• If you are big on media organization download iFlicks 2 from the Mac App Store. It tags and converts/transcodes all media into iTunes .m4a format. Appears awesomely in iTunes. Just as if you had bought it from the iTunes Store. If you want an even better experience, download subtitles and rename the files automatically by using Filebot first. Makes things more hands free. iFlicks converts avi files and transcodes .mp4 or.mkv files. While conversion takes long, transcoding take a few seconds.
    If you need any help, feel free to ask.
  • Sometimes what I noticed wasn't that iTunes couldn't find it per se, but how you title it shows differently in the store. (i.e. Abbey Road (Deluxe Version) vs. Abbey Road (Deluxe Edition) Sent from the iMore App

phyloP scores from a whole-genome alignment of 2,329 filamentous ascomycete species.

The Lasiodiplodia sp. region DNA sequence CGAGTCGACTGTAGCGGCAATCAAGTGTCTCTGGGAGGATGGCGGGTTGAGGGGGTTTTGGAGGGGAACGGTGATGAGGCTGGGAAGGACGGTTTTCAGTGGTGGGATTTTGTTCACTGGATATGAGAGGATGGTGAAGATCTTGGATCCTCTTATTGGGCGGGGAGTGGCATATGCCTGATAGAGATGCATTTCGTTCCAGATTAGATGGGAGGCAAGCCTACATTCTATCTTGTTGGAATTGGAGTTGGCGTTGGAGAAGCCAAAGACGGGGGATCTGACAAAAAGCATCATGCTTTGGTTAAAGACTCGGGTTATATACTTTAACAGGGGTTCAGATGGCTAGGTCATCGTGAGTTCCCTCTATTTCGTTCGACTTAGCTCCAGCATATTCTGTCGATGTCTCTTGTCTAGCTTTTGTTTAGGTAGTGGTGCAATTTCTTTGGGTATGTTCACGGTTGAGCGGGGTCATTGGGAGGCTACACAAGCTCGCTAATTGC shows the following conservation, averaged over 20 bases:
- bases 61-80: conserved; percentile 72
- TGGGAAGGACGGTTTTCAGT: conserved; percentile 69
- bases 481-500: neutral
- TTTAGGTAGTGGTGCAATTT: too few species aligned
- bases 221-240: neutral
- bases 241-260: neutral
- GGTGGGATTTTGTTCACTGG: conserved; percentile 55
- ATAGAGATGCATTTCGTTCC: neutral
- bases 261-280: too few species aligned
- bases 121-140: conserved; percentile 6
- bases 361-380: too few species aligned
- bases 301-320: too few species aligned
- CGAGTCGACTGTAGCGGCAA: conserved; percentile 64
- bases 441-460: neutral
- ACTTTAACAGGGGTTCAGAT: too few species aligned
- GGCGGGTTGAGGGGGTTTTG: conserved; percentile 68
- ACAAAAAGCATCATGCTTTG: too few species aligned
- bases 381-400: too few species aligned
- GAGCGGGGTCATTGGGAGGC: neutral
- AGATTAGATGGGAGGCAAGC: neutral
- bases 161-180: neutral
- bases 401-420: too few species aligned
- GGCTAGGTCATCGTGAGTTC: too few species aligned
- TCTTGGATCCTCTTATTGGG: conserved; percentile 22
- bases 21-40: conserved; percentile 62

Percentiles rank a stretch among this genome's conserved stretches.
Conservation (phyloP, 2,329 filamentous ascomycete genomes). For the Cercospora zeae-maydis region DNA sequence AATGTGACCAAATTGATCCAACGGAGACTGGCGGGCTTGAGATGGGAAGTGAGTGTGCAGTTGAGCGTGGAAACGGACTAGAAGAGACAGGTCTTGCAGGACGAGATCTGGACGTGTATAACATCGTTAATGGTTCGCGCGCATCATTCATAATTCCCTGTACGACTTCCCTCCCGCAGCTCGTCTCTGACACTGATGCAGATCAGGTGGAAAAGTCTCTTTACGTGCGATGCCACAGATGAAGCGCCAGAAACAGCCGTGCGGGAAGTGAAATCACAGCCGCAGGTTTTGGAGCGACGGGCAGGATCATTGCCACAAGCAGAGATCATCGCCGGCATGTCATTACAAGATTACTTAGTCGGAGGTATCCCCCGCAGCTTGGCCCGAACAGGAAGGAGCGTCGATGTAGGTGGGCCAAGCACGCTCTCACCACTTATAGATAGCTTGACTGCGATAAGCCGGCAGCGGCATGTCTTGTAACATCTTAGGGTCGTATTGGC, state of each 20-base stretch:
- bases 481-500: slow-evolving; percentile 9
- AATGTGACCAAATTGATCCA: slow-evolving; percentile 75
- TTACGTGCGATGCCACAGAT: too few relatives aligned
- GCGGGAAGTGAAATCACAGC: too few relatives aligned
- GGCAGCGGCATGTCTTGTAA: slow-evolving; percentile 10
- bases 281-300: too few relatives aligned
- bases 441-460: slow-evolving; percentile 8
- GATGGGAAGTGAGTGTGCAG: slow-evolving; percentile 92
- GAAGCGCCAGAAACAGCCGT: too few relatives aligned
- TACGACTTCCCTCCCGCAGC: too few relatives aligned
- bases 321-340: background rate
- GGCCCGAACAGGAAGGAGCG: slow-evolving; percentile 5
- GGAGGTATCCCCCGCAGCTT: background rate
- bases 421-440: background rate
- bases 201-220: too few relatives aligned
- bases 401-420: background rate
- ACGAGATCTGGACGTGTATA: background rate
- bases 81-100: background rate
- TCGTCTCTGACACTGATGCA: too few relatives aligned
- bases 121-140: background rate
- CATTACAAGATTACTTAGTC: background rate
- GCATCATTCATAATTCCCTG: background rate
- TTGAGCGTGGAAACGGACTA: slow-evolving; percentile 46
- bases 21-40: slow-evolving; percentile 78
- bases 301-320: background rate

• That's precisely right, and that's what I mean about different tagging. CoverScout does a good job of fuzzier matching.
  • Out of curiosity... does this just associate artwork with the music files (a la iTunes) or does it embed it into the music files?
  • If I understand your question correctly, it embeds the files in the music.
  • This is probably a dumb question, but is it limited to music, or will it find covers for iTunes movies and TV too? Sent from the iMore App
  • As I have mentioned in my comment above, you can use iFlicks for tagging and finding covers for movies and tv shows...
  • I have worked in the software business for most of my career, so I am usually defending software pricing, but for what this does it seems to be significantly overpriced at $27. I could only imagine paying that price if I had a MASSIVE music collection that I needed to clean up.